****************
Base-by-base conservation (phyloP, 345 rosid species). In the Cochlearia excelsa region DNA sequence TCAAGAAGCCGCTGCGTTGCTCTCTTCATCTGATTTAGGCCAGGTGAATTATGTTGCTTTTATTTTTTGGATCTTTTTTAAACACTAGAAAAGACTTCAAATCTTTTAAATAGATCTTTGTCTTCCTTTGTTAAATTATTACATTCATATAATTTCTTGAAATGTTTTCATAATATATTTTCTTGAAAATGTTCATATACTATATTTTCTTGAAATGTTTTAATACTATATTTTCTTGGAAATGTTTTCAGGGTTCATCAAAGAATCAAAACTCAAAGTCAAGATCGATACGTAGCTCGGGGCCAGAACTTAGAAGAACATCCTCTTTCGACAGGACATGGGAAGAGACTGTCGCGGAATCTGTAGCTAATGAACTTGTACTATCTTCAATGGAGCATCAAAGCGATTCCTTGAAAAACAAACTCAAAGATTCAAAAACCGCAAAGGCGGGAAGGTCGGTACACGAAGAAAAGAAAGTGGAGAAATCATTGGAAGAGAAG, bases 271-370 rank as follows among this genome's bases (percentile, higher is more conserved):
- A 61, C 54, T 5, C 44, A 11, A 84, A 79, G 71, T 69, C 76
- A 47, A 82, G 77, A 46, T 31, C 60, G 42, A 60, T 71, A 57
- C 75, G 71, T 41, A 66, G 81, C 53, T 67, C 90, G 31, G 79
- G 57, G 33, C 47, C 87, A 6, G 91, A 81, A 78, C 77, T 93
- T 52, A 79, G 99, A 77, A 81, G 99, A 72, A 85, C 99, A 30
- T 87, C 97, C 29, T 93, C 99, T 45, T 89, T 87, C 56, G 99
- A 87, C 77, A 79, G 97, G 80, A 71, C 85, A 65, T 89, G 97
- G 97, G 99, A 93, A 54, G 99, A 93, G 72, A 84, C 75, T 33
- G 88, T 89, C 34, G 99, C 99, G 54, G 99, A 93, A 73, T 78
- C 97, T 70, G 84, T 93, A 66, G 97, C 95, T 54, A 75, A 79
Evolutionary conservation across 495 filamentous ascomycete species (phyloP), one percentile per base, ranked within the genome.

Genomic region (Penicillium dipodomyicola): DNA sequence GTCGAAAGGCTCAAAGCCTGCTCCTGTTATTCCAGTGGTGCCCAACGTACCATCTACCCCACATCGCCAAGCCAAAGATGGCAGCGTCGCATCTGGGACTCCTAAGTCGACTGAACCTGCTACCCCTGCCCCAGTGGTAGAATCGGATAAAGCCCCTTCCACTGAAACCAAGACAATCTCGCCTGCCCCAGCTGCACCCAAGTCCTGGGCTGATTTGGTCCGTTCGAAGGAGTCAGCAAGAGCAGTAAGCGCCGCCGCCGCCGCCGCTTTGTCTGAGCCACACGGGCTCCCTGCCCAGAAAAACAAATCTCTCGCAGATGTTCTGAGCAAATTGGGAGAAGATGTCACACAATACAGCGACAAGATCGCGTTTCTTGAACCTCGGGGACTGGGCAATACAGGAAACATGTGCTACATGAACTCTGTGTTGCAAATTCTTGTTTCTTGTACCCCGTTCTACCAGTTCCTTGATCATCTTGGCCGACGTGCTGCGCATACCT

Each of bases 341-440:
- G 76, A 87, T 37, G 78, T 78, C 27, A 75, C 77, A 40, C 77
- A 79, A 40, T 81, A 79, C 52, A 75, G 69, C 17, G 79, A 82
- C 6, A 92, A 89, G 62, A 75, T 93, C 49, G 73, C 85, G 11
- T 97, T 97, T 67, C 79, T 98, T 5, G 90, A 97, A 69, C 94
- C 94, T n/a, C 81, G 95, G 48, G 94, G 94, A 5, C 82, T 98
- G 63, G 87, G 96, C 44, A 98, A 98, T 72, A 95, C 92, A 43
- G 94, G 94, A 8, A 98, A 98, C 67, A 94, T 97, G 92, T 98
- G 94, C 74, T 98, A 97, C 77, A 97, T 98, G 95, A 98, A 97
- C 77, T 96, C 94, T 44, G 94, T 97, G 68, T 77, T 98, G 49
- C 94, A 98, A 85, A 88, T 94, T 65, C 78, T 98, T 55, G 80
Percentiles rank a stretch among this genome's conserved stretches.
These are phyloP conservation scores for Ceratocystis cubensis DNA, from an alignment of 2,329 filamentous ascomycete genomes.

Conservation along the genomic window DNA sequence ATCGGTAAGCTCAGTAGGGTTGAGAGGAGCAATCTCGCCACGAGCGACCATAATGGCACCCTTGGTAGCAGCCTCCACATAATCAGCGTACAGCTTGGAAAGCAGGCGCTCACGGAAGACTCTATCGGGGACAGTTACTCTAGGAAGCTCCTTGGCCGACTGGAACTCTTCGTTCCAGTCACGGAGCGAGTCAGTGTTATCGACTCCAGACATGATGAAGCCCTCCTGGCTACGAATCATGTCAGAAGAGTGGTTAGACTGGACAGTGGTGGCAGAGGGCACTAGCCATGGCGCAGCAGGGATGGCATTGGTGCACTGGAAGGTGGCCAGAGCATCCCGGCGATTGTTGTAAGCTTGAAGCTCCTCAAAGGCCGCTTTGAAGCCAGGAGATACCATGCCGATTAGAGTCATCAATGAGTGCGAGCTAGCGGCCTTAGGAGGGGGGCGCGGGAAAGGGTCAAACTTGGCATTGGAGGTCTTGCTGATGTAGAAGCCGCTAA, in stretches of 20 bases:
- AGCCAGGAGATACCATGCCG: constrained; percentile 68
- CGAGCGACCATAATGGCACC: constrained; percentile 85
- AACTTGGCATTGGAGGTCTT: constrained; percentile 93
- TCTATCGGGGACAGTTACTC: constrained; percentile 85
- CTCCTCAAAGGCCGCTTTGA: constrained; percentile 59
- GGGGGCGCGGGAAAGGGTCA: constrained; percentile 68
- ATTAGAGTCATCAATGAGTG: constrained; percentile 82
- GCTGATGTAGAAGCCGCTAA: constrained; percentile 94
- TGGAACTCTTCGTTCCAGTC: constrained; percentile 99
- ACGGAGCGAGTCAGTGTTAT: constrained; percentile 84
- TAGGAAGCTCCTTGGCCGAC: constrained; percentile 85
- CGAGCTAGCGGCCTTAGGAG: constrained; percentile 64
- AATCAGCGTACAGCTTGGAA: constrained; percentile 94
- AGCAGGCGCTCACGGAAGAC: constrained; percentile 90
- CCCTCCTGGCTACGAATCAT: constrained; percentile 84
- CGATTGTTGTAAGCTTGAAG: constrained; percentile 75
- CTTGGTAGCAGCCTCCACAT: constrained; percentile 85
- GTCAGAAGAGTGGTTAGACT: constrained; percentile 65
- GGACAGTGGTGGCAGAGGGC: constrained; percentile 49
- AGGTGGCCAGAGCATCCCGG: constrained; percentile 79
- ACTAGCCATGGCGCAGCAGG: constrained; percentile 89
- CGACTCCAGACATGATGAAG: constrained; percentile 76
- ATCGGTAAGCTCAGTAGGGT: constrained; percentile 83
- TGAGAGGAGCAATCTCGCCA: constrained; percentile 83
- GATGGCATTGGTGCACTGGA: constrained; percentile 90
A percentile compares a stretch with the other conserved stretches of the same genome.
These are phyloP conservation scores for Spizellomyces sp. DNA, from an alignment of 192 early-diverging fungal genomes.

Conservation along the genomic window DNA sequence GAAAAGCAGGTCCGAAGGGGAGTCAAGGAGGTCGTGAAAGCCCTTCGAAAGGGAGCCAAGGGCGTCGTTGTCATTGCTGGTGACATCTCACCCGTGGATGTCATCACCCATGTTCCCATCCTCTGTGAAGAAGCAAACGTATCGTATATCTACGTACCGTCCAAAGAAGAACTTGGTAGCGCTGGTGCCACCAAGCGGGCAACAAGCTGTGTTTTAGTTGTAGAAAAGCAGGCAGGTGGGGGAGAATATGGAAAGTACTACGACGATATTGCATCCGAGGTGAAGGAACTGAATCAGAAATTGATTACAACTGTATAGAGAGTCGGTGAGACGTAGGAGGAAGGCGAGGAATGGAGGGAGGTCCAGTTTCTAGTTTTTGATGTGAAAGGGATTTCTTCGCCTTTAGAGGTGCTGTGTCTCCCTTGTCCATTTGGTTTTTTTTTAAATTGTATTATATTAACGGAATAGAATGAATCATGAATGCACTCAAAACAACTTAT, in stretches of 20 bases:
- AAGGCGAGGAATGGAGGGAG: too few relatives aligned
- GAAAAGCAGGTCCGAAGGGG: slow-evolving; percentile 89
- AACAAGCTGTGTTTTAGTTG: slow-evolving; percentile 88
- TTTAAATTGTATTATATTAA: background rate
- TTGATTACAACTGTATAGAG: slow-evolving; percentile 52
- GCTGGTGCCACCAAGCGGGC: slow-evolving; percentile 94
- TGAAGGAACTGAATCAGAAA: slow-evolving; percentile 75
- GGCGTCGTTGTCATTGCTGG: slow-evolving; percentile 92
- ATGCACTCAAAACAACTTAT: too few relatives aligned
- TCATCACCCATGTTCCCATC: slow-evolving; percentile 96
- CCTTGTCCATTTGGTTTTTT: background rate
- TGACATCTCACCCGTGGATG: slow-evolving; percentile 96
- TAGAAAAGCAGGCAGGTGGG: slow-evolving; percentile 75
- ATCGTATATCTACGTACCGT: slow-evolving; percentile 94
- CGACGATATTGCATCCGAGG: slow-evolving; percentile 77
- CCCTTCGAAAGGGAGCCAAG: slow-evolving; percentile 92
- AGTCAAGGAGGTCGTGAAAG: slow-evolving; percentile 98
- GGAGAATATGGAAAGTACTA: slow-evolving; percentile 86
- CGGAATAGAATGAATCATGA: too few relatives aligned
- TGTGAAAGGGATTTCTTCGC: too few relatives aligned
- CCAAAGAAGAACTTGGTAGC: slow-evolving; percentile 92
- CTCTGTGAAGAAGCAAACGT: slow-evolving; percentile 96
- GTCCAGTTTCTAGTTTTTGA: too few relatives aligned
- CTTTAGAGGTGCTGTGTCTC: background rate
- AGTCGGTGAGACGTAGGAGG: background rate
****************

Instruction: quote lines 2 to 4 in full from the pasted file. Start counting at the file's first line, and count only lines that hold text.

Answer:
- A 61, C 54, T 5, C 44, A 11, A 84, A 79, G 71, T 69, C 76
- A 47, A 82, G 77, A 46, T 31, C 60, G 42, A 60, T 71, A 57
- C 75, G 71, T 41, A 66, G 81, C 53, T 67, C 90, G 31, G 79